During the reign of Catherine the Great in the 1760s–1780s, the banks of the Neva were lined with granite embankments.
However, it was not until 1850 that the first permanent bridge across the Neva, Blagoveshchensky Bridge, was allowed to open. Obvodny Canal (dug in 1769–1833) became the southern limit of the city.
On March 12, 1918, the Soviets transferred the government to Moscow, to keep it away from the state border.
During the ensuing Civil War, in 1919 general Yudenich advancing from Estonia repeated the attempt to capture the city, but Leon Trotsky mobilized the army and forced him to retreat.
However, Saint Petersburg soon started to be built out according to a plan.
By 1716 the Swiss Italian Domenico Trezzini had elaborated a project whereby the city centre would be located on Vasilyevsky Island and shaped by a rectangular grid of canals.
In March 1917, during the February Revolution Nicholas II abdicated both for himself and on behalf of his son, ending the Russian monarchy and over three hundred years of Romanov dynastic rule.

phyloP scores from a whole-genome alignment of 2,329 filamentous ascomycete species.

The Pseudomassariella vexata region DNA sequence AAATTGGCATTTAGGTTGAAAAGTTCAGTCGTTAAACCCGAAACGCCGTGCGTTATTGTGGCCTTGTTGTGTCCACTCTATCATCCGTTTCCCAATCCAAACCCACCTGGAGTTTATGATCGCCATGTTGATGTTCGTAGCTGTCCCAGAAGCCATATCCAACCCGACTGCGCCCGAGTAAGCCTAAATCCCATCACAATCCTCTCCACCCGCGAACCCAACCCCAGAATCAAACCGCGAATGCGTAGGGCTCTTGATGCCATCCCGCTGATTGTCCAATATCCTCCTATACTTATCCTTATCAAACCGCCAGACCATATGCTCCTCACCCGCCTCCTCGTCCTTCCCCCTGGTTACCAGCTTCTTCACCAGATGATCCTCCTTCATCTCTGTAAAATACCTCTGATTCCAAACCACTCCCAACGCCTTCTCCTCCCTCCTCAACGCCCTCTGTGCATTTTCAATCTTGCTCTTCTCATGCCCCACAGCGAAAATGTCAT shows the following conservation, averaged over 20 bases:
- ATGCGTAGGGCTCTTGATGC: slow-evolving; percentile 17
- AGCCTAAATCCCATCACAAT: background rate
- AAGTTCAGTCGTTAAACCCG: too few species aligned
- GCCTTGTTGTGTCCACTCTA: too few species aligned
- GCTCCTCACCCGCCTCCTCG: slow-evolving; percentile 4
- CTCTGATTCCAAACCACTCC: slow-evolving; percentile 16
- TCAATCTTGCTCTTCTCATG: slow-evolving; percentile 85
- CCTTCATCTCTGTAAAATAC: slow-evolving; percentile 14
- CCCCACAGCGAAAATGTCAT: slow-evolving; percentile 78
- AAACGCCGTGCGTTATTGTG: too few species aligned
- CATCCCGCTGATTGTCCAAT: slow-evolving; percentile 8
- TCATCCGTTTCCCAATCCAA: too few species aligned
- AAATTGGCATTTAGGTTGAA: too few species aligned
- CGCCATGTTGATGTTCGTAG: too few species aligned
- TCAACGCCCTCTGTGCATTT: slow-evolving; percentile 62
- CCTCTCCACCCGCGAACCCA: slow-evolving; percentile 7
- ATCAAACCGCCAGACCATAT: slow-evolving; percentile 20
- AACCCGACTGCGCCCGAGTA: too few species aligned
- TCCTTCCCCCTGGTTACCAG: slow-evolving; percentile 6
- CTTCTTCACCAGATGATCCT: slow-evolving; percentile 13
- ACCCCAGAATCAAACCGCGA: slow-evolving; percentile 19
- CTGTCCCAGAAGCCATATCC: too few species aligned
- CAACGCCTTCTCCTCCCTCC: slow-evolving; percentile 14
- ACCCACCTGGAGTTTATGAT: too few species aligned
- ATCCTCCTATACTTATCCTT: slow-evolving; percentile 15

The names of saints Peter and Paul, bestowed upon original city's citadel and its cathedral (from 1725—a burial vault of Russian emperors) coincidentally were the names of the first two assassinated Russian Emperors, Peter III (1762, supposedly killed in a conspiracy led by his wife, Catherine the Great) and Paul I (1801, Nicholas Zubov and other conspirators who brought to power Alexander I, the son of their victim).It remained the seat of the Romanov dynasty and the Imperial Court of the Russian Tsars, as well as the seat of the Russian government, for another 186 years until the communist revolution of 1917.In 1736–1737 the city suffered from catastrophic fires.The project was not completed, but is evident in the layout of the streets.In 1716, Peter the Great appointed Frenchman Jean-Baptiste Alexandre Le Blond as the chief architect of Saint Petersburg.